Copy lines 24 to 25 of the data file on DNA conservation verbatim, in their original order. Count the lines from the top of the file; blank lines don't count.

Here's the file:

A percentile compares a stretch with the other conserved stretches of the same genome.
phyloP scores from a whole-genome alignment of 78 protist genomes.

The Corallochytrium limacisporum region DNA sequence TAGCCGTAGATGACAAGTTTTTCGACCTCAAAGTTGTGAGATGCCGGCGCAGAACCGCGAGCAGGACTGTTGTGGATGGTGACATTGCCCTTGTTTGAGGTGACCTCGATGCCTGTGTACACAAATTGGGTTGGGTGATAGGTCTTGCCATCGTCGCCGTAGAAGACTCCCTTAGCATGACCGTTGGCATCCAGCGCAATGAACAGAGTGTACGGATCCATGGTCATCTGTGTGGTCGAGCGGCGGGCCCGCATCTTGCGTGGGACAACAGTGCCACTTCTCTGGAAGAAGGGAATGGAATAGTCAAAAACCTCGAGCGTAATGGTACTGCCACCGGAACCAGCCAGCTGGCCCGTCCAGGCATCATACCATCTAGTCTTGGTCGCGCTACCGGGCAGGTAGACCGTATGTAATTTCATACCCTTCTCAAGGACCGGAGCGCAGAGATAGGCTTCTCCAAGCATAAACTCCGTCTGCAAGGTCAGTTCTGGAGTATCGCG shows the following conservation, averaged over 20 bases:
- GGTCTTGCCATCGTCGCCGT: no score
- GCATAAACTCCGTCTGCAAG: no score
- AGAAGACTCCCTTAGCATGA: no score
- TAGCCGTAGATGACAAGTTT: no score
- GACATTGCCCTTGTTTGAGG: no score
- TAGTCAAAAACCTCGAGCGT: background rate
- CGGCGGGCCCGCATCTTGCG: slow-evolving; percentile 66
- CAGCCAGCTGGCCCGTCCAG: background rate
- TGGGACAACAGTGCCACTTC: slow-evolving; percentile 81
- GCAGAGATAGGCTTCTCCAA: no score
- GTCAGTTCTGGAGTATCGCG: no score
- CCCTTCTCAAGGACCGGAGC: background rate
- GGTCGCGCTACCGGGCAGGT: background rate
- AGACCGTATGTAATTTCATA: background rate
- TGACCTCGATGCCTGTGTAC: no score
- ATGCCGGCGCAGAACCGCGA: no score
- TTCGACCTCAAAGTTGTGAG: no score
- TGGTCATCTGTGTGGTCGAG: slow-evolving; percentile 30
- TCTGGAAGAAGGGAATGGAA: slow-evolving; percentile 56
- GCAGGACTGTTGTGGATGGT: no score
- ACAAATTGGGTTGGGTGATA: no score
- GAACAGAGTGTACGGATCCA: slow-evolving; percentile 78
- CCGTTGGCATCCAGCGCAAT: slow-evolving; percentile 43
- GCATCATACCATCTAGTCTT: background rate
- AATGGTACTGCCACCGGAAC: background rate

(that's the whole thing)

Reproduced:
- ACAAATTGGGTTGGGTGATA: no score
- GAACAGAGTGTACGGATCCA: slow-evolving; percentile 78